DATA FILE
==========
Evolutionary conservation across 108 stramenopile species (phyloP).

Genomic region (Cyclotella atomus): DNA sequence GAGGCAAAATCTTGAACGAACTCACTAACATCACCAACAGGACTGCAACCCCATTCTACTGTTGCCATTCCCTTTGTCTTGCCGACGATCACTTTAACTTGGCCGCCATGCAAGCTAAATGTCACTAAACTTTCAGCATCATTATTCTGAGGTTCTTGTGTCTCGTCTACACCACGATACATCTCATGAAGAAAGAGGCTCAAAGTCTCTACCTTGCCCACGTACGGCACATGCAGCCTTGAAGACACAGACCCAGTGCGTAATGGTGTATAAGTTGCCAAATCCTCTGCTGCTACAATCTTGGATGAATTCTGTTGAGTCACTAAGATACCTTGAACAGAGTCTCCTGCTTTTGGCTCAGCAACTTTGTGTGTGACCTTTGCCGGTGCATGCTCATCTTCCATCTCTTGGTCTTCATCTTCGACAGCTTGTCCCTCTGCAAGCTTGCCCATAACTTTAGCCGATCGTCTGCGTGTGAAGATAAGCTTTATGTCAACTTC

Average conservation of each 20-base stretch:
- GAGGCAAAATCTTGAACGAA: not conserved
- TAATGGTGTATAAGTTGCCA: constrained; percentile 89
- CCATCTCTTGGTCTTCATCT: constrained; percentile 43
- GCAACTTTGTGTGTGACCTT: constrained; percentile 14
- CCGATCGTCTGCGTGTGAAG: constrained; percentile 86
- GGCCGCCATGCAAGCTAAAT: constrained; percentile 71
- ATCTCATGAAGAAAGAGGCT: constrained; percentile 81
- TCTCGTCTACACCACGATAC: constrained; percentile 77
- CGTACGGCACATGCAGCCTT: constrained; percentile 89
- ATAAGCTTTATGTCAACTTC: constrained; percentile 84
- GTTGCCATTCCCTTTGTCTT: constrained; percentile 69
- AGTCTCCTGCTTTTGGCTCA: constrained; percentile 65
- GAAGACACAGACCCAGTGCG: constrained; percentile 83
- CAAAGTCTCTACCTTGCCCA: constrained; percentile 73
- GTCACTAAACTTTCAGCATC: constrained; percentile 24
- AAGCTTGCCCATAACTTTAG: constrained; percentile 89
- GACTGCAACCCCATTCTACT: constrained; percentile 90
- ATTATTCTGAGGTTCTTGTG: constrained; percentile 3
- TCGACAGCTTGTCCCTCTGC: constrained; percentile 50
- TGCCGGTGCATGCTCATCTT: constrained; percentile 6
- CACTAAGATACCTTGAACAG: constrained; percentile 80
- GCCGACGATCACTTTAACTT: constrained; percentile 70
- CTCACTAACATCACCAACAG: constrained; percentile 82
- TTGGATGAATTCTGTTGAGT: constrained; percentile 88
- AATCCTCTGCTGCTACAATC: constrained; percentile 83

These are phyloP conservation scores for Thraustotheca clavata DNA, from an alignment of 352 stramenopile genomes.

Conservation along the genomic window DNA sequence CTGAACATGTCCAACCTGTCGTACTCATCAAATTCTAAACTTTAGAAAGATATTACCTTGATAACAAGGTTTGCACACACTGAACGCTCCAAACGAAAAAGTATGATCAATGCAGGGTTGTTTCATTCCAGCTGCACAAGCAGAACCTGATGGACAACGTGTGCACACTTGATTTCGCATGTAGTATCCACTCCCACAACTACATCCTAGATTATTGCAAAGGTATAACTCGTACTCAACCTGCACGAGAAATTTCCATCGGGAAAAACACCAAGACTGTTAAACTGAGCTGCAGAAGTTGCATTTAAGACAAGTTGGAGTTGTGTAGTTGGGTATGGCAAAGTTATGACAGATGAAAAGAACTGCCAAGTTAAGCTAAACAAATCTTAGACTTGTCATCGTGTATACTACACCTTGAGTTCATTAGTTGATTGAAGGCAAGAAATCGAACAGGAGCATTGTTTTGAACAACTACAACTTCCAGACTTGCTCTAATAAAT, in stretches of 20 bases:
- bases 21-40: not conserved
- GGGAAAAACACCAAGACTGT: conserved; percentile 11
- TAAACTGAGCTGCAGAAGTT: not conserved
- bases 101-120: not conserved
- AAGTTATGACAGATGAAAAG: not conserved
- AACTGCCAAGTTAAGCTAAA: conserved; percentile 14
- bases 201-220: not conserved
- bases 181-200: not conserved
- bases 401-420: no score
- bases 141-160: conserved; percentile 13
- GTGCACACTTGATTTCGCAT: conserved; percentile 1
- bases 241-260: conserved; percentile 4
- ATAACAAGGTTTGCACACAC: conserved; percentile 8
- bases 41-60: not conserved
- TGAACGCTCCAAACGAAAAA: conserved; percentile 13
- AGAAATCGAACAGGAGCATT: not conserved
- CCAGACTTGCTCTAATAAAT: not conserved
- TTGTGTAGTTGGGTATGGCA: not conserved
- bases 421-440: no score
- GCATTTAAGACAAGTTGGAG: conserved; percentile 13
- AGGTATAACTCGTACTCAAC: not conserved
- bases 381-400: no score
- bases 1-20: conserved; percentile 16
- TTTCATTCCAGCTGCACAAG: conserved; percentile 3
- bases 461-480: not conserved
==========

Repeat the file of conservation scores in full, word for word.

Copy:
Evolutionary conservation across 108 stramenopile species (phyloP).

Genomic region (Cyclotella atomus): DNA sequence GAGGCAAAATCTTGAACGAACTCACTAACATCACCAACAGGACTGCAACCCCATTCTACTGTTGCCATTCCCTTTGTCTTGCCGACGATCACTTTAACTTGGCCGCCATGCAAGCTAAATGTCACTAAACTTTCAGCATCATTATTCTGAGGTTCTTGTGTCTCGTCTACACCACGATACATCTCATGAAGAAAGAGGCTCAAAGTCTCTACCTTGCCCACGTACGGCACATGCAGCCTTGAAGACACAGACCCAGTGCGTAATGGTGTATAAGTTGCCAAATCCTCTGCTGCTACAATCTTGGATGAATTCTGTTGAGTCACTAAGATACCTTGAACAGAGTCTCCTGCTTTTGGCTCAGCAACTTTGTGTGTGACCTTTGCCGGTGCATGCTCATCTTCCATCTCTTGGTCTTCATCTTCGACAGCTTGTCCCTCTGCAAGCTTGCCCATAACTTTAGCCGATCGTCTGCGTGTGAAGATAAGCTTTATGTCAACTTC

Average conservation of each 20-base stretch:
- GAGGCAAAATCTTGAACGAA: not conserved
- TAATGGTGTATAAGTTGCCA: constrained; percentile 89
- CCATCTCTTGGTCTTCATCT: constrained; percentile 43
- GCAACTTTGTGTGTGACCTT: constrained; percentile 14
- CCGATCGTCTGCGTGTGAAG: constrained; percentile 86
- GGCCGCCATGCAAGCTAAAT: constrained; percentile 71
- ATCTCATGAAGAAAGAGGCT: constrained; percentile 81
- TCTCGTCTACACCACGATAC: constrained; percentile 77
- CGTACGGCACATGCAGCCTT: constrained; percentile 89
- ATAAGCTTTATGTCAACTTC: constrained; percentile 84
- GTTGCCATTCCCTTTGTCTT: constrained; percentile 69
- AGTCTCCTGCTTTTGGCTCA: constrained; percentile 65
- GAAGACACAGACCCAGTGCG: constrained; percentile 83
- CAAAGTCTCTACCTTGCCCA: constrained; percentile 73
- GTCACTAAACTTTCAGCATC: constrained; percentile 24
- AAGCTTGCCCATAACTTTAG: constrained; percentile 89
- GACTGCAACCCCATTCTACT: constrained; percentile 90
- ATTATTCTGAGGTTCTTGTG: constrained; percentile 3
- TCGACAGCTTGTCCCTCTGC: constrained; percentile 50
- TGCCGGTGCATGCTCATCTT: constrained; percentile 6
- CACTAAGATACCTTGAACAG: constrained; percentile 80
- GCCGACGATCACTTTAACTT: constrained; percentile 70
- CTCACTAACATCACCAACAG: constrained; percentile 82
- TTGGATGAATTCTGTTGAGT: constrained; percentile 88
- AATCCTCTGCTGCTACAATC: constrained; percentile 83

These are phyloP conservation scores for Thraustotheca clavata DNA, from an alignment of 352 stramenopile genomes.

Conservation along the genomic window DNA sequence CTGAACATGTCCAACCTGTCGTACTCATCAAATTCTAAACTTTAGAAAGATATTACCTTGATAACAAGGTTTGCACACACTGAACGCTCCAAACGAAAAAGTATGATCAATGCAGGGTTGTTTCATTCCAGCTGCACAAGCAGAACCTGATGGACAACGTGTGCACACTTGATTTCGCATGTAGTATCCACTCCCACAACTACATCCTAGATTATTGCAAAGGTATAACTCGTACTCAACCTGCACGAGAAATTTCCATCGGGAAAAACACCAAGACTGTTAAACTGAGCTGCAGAAGTTGCATTTAAGACAAGTTGGAGTTGTGTAGTTGGGTATGGCAAAGTTATGACAGATGAAAAGAACTGCCAAGTTAAGCTAAACAAATCTTAGACTTGTCATCGTGTATACTACACCTTGAGTTCATTAGTTGATTGAAGGCAAGAAATCGAACAGGAGCATTGTTTTGAACAACTACAACTTCCAGACTTGCTCTAATAAAT, in stretches of 20 bases:
- bases 21-40: not conserved
- GGGAAAAACACCAAGACTGT: conserved; percentile 11
- TAAACTGAGCTGCAGAAGTT: not conserved
- bases 101-120: not conserved
- AAGTTATGACAGATGAAAAG: not conserved
- AACTGCCAAGTTAAGCTAAA: conserved; percentile 14
- bases 201-220: not conserved
- bases 181-200: not conserved
- bases 401-420: no score
- bases 141-160: conserved; percentile 13
- GTGCACACTTGATTTCGCAT: conserved; percentile 1
- bases 241-260: conserved; percentile 4
- ATAACAAGGTTTGCACACAC: conserved; percentile 8
- bases 41-60: not conserved
- TGAACGCTCCAAACGAAAAA: conserved; percentile 13
- AGAAATCGAACAGGAGCATT: not conserved
- CCAGACTTGCTCTAATAAAT: not conserved
- TTGTGTAGTTGGGTATGGCA: not conserved
- bases 421-440: no score
- GCATTTAAGACAAGTTGGAG: conserved; percentile 13
- AGGTATAACTCGTACTCAAC: not conserved
- bases 381-400: no score
- bases 1-20: conserved; percentile 16
- TTTCATTCCAGCTGCACAAG: conserved; percentile 3
- bases 461-480: not conserved